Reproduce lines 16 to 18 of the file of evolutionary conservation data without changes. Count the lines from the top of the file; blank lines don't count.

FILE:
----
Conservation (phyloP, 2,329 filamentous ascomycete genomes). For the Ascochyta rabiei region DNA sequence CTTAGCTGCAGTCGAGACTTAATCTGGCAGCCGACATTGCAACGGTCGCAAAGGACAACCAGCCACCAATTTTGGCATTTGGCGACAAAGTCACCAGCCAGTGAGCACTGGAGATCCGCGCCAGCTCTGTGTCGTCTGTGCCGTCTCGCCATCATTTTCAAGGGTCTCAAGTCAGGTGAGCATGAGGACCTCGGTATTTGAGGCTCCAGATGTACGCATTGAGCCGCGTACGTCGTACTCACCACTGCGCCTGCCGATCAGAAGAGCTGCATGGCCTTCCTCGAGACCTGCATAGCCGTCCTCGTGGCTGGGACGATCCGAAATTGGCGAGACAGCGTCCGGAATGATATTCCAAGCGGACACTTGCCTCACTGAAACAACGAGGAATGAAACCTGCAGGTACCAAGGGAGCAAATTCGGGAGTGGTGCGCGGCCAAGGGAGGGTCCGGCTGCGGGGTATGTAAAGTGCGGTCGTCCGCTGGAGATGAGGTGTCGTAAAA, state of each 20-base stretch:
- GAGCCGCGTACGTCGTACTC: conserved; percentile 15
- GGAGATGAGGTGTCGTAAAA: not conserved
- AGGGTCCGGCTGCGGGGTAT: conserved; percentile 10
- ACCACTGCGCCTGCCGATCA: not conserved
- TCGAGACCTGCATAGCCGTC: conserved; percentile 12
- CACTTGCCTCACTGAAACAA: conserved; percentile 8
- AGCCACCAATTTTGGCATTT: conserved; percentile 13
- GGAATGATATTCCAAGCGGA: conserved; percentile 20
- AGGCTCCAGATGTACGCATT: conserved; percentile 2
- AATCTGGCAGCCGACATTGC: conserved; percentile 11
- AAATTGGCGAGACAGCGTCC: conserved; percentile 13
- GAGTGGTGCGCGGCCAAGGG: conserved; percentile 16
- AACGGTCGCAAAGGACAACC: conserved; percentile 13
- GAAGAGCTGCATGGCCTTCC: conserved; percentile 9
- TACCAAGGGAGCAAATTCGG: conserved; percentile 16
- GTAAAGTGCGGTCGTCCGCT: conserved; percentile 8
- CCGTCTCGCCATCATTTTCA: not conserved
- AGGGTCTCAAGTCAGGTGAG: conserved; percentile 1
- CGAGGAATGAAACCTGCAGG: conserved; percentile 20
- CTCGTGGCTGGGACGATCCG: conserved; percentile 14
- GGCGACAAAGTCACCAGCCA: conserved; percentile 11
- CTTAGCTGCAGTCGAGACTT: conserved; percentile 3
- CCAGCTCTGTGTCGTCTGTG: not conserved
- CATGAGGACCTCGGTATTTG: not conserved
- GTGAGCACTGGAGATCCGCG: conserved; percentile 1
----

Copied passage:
- TACCAAGGGAGCAAATTCGG: conserved; percentile 16
- GTAAAGTGCGGTCGTCCGCT: conserved; percentile 8
- CCGTCTCGCCATCATTTTCA: not conserved